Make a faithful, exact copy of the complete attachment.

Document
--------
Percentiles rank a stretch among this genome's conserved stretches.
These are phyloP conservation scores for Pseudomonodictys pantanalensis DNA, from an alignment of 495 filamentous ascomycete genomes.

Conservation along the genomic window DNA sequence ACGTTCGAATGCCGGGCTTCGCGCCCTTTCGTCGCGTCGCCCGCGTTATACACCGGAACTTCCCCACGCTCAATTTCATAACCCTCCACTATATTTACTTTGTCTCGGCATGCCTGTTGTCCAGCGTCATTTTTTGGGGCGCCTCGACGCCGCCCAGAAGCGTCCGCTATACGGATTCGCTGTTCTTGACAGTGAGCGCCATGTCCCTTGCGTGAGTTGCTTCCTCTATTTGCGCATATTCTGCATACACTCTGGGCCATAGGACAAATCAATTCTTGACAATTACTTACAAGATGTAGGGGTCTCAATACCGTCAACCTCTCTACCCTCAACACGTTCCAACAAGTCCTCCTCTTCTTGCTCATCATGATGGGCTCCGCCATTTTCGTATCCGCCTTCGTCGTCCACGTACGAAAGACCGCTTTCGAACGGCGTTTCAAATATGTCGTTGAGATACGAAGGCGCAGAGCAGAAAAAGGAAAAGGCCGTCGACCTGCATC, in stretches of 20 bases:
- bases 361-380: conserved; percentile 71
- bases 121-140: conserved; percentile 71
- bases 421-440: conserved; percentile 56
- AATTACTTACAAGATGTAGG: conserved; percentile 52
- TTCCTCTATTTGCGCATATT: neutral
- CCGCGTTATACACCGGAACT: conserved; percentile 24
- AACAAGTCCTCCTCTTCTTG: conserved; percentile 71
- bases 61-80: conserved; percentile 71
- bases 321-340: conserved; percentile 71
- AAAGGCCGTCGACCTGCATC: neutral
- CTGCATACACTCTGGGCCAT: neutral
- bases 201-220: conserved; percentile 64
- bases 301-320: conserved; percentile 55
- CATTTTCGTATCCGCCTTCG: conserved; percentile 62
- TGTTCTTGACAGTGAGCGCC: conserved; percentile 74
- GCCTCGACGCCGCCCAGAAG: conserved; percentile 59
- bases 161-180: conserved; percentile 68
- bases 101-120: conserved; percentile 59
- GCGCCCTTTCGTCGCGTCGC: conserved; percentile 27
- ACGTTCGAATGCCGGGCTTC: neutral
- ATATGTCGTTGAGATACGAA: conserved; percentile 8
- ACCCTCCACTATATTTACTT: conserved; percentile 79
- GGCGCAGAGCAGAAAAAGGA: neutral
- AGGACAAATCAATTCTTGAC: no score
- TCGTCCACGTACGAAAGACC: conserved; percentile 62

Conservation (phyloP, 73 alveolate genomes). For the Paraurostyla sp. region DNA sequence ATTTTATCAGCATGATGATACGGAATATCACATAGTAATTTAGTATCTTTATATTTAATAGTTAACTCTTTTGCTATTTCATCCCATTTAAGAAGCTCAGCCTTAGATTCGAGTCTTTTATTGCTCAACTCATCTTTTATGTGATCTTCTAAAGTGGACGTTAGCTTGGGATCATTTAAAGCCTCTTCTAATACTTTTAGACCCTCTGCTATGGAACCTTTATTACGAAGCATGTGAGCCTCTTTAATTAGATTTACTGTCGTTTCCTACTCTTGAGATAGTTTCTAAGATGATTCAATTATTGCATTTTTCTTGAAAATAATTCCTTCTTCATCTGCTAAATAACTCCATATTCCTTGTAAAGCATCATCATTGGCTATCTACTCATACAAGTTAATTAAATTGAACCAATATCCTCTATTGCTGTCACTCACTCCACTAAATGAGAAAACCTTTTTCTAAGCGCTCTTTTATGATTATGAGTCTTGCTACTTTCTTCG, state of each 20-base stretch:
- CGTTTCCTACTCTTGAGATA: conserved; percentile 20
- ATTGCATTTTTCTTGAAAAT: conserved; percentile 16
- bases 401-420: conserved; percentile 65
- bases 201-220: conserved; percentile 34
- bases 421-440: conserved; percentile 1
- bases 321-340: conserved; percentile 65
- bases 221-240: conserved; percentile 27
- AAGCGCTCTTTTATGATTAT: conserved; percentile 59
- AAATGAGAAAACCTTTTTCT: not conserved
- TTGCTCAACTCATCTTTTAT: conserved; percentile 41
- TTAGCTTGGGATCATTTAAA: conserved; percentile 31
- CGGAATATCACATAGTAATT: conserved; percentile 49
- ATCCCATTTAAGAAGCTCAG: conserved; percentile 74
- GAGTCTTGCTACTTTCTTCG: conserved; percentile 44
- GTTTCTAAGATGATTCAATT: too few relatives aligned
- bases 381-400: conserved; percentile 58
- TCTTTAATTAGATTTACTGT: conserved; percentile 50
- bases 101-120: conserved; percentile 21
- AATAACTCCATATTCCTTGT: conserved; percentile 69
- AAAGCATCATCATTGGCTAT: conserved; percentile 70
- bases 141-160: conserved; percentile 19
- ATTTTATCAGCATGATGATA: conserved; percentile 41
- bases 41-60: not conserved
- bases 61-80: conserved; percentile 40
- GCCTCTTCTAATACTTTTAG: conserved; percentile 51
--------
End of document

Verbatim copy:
Percentiles rank a stretch among this genome's conserved stretches.
These are phyloP conservation scores for Pseudomonodictys pantanalensis DNA, from an alignment of 495 filamentous ascomycete genomes.

Conservation along the genomic window DNA sequence ACGTTCGAATGCCGGGCTTCGCGCCCTTTCGTCGCGTCGCCCGCGTTATACACCGGAACTTCCCCACGCTCAATTTCATAACCCTCCACTATATTTACTTTGTCTCGGCATGCCTGTTGTCCAGCGTCATTTTTTGGGGCGCCTCGACGCCGCCCAGAAGCGTCCGCTATACGGATTCGCTGTTCTTGACAGTGAGCGCCATGTCCCTTGCGTGAGTTGCTTCCTCTATTTGCGCATATTCTGCATACACTCTGGGCCATAGGACAAATCAATTCTTGACAATTACTTACAAGATGTAGGGGTCTCAATACCGTCAACCTCTCTACCCTCAACACGTTCCAACAAGTCCTCCTCTTCTTGCTCATCATGATGGGCTCCGCCATTTTCGTATCCGCCTTCGTCGTCCACGTACGAAAGACCGCTTTCGAACGGCGTTTCAAATATGTCGTTGAGATACGAAGGCGCAGAGCAGAAAAAGGAAAAGGCCGTCGACCTGCATC, in stretches of 20 bases:
- bases 361-380: conserved; percentile 71
- bases 121-140: conserved; percentile 71
- bases 421-440: conserved; percentile 56
- AATTACTTACAAGATGTAGG: conserved; percentile 52
- TTCCTCTATTTGCGCATATT: neutral
- CCGCGTTATACACCGGAACT: conserved; percentile 24
- AACAAGTCCTCCTCTTCTTG: conserved; percentile 71
- bases 61-80: conserved; percentile 71
- bases 321-340: conserved; percentile 71
- AAAGGCCGTCGACCTGCATC: neutral
- CTGCATACACTCTGGGCCAT: neutral
- bases 201-220: conserved; percentile 64
- bases 301-320: conserved; percentile 55
- CATTTTCGTATCCGCCTTCG: conserved; percentile 62
- TGTTCTTGACAGTGAGCGCC: conserved; percentile 74
- GCCTCGACGCCGCCCAGAAG: conserved; percentile 59
- bases 161-180: conserved; percentile 68
- bases 101-120: conserved; percentile 59
- GCGCCCTTTCGTCGCGTCGC: conserved; percentile 27
- ACGTTCGAATGCCGGGCTTC: neutral
- ATATGTCGTTGAGATACGAA: conserved; percentile 8
- ACCCTCCACTATATTTACTT: conserved; percentile 79
- GGCGCAGAGCAGAAAAAGGA: neutral
- AGGACAAATCAATTCTTGAC: no score
- TCGTCCACGTACGAAAGACC: conserved; percentile 62

Conservation (phyloP, 73 alveolate genomes). For the Paraurostyla sp. region DNA sequence ATTTTATCAGCATGATGATACGGAATATCACATAGTAATTTAGTATCTTTATATTTAATAGTTAACTCTTTTGCTATTTCATCCCATTTAAGAAGCTCAGCCTTAGATTCGAGTCTTTTATTGCTCAACTCATCTTTTATGTGATCTTCTAAAGTGGACGTTAGCTTGGGATCATTTAAAGCCTCTTCTAATACTTTTAGACCCTCTGCTATGGAACCTTTATTACGAAGCATGTGAGCCTCTTTAATTAGATTTACTGTCGTTTCCTACTCTTGAGATAGTTTCTAAGATGATTCAATTATTGCATTTTTCTTGAAAATAATTCCTTCTTCATCTGCTAAATAACTCCATATTCCTTGTAAAGCATCATCATTGGCTATCTACTCATACAAGTTAATTAAATTGAACCAATATCCTCTATTGCTGTCACTCACTCCACTAAATGAGAAAACCTTTTTCTAAGCGCTCTTTTATGATTATGAGTCTTGCTACTTTCTTCG, state of each 20-base stretch:
- CGTTTCCTACTCTTGAGATA: conserved; percentile 20
- ATTGCATTTTTCTTGAAAAT: conserved; percentile 16
- bases 401-420: conserved; percentile 65
- bases 201-220: conserved; percentile 34
- bases 421-440: conserved; percentile 1
- bases 321-340: conserved; percentile 65
- bases 221-240: conserved; percentile 27
- AAGCGCTCTTTTATGATTAT: conserved; percentile 59
- AAATGAGAAAACCTTTTTCT: not conserved
- TTGCTCAACTCATCTTTTAT: conserved; percentile 41
- TTAGCTTGGGATCATTTAAA: conserved; percentile 31
- CGGAATATCACATAGTAATT: conserved; percentile 49
- ATCCCATTTAAGAAGCTCAG: conserved; percentile 74
- GAGTCTTGCTACTTTCTTCG: conserved; percentile 44
- GTTTCTAAGATGATTCAATT: too few relatives aligned
- bases 381-400: conserved; percentile 58
- TCTTTAATTAGATTTACTGT: conserved; percentile 50
- bases 101-120: conserved; percentile 21
- AATAACTCCATATTCCTTGT: conserved; percentile 69
- AAAGCATCATCATTGGCTAT: conserved; percentile 70
- bases 141-160: conserved; percentile 19
- ATTTTATCAGCATGATGATA: conserved; percentile 41
- bases 41-60: not conserved
- bases 61-80: conserved; percentile 40
- GCCTCTTCTAATACTTTTAG: conserved; percentile 51